Geographically, Bahir Dar (Amharic for “shore side”), is located between 11028’94’’ to 11038’29’’ north latitude and 37023’28’’ to 37036’34’’ east longitude. The city is strategically located at the side of the country’s largest lake-Tana and the world’s longest River-Abay River, in what was previously Gojjam province.
The city’s history dates back to 16th or 17th c, when Pedro Paez erected different buildings, one of which two-story structure is seen today in the compound of St. George church. In the late 18th C, Bahir Dar was used as a camping spot for the army of emperor Tewodros II, where the emperor was forced to shift to Begemdir due to cholera epidemic. Before Italian invasion which happened in 1936, Bahir dar was still a village inhabited by finger counted huts of Woyto community.
During the reign of Haileselassie, different studies were underway to expand different infrastructures of the town but were interrupted due to invasion Italy. Instead, it had served as the camping site of Italian army of Gojjam province until Italy was defeated in 1941. When Ethiopia got its independence, Bahirdar had served as the capital of district (Wereda) and the first administrator of the district was Azaj Zewudu Zemedagegnehu. Later on different public service institutions such as police station, court and prison were established.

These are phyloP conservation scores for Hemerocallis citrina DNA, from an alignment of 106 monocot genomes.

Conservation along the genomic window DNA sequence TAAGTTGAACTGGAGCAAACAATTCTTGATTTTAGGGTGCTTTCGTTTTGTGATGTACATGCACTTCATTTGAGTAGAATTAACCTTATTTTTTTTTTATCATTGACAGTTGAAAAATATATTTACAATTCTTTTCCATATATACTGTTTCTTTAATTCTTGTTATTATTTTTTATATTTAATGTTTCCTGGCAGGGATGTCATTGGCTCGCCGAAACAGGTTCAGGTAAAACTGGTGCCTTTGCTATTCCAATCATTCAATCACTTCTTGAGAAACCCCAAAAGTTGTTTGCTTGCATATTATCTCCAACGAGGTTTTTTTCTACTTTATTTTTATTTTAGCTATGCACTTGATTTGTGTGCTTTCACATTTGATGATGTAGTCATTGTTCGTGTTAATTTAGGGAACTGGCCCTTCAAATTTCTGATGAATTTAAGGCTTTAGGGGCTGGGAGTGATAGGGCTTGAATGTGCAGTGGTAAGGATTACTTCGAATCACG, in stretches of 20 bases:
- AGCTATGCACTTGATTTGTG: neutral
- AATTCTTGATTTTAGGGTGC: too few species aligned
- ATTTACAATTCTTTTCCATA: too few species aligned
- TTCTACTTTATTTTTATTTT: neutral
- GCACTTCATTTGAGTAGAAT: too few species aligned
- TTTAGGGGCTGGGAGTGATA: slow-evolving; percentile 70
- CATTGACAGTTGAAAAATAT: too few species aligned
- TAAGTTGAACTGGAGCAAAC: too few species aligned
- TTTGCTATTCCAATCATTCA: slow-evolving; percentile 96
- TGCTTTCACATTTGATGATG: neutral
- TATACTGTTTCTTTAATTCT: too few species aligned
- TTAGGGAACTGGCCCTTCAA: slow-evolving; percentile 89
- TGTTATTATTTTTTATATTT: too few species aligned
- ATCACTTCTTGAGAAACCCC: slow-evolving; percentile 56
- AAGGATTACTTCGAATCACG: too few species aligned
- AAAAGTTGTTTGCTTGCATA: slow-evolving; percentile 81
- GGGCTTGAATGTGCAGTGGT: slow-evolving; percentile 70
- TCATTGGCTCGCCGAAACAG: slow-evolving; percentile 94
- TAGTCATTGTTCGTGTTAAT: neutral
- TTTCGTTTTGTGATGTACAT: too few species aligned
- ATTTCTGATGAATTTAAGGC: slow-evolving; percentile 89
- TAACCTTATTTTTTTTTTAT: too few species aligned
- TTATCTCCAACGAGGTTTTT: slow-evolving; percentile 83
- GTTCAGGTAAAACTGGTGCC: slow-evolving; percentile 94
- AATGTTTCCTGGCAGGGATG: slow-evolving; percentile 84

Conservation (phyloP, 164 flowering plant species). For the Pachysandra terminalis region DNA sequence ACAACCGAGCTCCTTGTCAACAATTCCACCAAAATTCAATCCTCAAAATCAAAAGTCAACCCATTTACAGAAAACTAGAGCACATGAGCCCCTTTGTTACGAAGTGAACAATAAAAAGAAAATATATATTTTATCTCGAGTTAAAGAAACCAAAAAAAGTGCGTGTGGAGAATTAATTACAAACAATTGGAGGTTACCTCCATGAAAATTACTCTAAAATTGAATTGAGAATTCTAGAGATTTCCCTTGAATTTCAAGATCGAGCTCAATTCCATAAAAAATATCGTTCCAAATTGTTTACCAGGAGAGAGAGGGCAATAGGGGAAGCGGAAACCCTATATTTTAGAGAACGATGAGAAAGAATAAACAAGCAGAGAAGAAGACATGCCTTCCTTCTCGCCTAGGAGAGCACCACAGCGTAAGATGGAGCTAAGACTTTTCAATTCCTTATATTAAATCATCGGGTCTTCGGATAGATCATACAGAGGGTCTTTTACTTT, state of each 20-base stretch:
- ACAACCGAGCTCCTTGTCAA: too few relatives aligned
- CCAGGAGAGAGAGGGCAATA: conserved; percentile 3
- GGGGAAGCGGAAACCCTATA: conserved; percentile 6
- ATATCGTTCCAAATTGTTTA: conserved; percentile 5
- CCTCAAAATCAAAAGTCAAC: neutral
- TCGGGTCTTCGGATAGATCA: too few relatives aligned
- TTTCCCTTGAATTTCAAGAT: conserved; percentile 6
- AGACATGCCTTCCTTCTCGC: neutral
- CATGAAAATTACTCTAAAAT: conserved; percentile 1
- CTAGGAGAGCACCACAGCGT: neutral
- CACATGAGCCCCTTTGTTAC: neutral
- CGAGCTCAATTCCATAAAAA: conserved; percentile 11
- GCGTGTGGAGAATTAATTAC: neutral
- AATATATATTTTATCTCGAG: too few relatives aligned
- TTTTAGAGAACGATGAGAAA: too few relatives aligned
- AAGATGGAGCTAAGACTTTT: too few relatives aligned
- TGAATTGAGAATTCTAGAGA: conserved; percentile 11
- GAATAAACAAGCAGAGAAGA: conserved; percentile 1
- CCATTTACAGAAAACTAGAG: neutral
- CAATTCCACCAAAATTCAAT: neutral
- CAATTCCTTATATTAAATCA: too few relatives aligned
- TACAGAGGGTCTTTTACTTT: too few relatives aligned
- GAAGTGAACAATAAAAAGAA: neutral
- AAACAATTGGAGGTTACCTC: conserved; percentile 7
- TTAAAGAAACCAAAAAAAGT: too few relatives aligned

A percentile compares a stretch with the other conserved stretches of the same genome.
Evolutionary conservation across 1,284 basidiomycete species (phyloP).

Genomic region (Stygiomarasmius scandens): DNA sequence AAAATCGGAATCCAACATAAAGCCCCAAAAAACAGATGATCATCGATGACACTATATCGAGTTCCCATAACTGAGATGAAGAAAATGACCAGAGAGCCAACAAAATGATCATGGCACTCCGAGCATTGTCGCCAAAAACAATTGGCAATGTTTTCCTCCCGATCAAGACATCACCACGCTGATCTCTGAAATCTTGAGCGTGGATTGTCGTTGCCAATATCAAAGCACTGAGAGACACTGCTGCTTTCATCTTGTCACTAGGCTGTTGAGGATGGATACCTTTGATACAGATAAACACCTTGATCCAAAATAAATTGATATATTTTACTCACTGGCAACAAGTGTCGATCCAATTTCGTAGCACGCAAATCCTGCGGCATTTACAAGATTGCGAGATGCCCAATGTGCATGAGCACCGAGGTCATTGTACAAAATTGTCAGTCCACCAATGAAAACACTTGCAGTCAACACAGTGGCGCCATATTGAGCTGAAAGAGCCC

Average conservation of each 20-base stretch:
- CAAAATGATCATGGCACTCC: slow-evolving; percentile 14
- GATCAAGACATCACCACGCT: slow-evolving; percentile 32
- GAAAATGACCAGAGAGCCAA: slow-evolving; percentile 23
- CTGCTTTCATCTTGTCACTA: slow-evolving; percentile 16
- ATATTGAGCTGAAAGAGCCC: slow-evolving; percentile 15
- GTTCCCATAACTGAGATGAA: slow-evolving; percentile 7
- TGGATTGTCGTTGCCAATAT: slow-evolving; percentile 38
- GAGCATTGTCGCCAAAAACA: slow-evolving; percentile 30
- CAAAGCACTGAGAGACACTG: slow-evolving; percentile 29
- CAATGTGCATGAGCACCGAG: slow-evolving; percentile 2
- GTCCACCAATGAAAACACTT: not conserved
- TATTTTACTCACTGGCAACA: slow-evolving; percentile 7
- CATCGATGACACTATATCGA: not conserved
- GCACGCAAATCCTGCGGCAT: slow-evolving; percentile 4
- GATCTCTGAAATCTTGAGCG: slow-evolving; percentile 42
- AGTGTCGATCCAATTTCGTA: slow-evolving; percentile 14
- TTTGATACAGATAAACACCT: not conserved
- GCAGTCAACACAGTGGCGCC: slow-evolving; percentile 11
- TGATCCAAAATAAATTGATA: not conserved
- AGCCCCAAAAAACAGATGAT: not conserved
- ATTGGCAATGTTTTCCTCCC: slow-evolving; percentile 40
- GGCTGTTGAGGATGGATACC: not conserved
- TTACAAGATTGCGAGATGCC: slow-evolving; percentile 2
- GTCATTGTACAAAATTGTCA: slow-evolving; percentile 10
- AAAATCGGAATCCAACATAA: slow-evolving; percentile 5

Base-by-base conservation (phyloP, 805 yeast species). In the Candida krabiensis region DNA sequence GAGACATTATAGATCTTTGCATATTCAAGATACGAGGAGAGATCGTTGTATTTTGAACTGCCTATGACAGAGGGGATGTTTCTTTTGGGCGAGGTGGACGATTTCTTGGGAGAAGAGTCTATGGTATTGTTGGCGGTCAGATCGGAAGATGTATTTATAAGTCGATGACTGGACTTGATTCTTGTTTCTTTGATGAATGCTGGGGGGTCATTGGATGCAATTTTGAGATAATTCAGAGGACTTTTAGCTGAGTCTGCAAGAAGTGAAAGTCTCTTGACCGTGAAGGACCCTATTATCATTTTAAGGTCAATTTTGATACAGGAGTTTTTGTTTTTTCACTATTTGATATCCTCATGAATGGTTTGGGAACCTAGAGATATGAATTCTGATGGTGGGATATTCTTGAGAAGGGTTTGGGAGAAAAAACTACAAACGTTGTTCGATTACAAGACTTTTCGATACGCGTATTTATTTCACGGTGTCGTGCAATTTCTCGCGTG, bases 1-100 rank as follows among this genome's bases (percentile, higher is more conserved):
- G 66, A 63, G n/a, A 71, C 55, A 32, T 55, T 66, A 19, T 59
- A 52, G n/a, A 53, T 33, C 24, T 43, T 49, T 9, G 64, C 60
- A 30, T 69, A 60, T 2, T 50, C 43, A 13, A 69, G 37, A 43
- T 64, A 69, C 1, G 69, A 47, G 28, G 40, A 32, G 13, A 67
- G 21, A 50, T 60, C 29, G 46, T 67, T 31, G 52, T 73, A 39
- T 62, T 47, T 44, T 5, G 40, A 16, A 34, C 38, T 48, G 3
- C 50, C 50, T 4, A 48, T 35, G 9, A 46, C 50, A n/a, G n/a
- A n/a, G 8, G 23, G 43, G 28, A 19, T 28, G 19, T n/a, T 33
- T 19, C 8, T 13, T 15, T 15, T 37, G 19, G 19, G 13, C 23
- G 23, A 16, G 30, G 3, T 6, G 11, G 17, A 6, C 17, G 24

In 1948 the first master plan of the Bahir dar was prepared by Engineer Tadesse W/Gebriel and different public service institutions were established for serving the community. The first school, named as Sertse-Dingil was opened in 1944. The modern master plan which gave current shape of the city was prepared in 1962 by team led by a German known as Mucks Gutter to accommodate 300, 000 population.
The construction of Tis Abay Hydropower electric was commenced in 1961 and Bahirdar was accessed to electric power upon completion of the project in 1964. This was a good opportunity for expansion of Bahir Dar Textile Factory which started its operation in in some extent in 1962. In 1963 the Polytechnique Institute and Felegehiwot Hospital were opened under support of Soviet Union and Germany respectively.
In the 1956, the total population was 2,500 and with growth rate of 10.5% the population has risen to 24, 490 in 1974. The current population of the city is estimated to be around 300,000.
With tremendous tourist attractions and gratification, the city lies at the southern edge of Lake Tana and at the outlet of the great Blue Nile River. Having the wide palm-lined boulevards, and located on the stunning shore of Lake Tana, and doorstep of Lake Tana’s mystical monasteries and the Blue Nile Falls (Tis Abay Fuafuate in Amharic) where waters of the Blue Nile plunge over a cliff that is 50 meters long and 400 meters wide. The beautiful town –Bahir Dar –ranked one of the Ethiopia’s best tourist attractions because it has more to give for its guests. In 2002, UNESCO ranked it as first convenient city for dwellers in Africa and 10th in the world and it was awarded thee UNESCO cities for peace prize for addressing the challenges of rapid urbanization.
Currently, it is also one of the largest cities in the country and serving as the political center of Amhara National Regional State.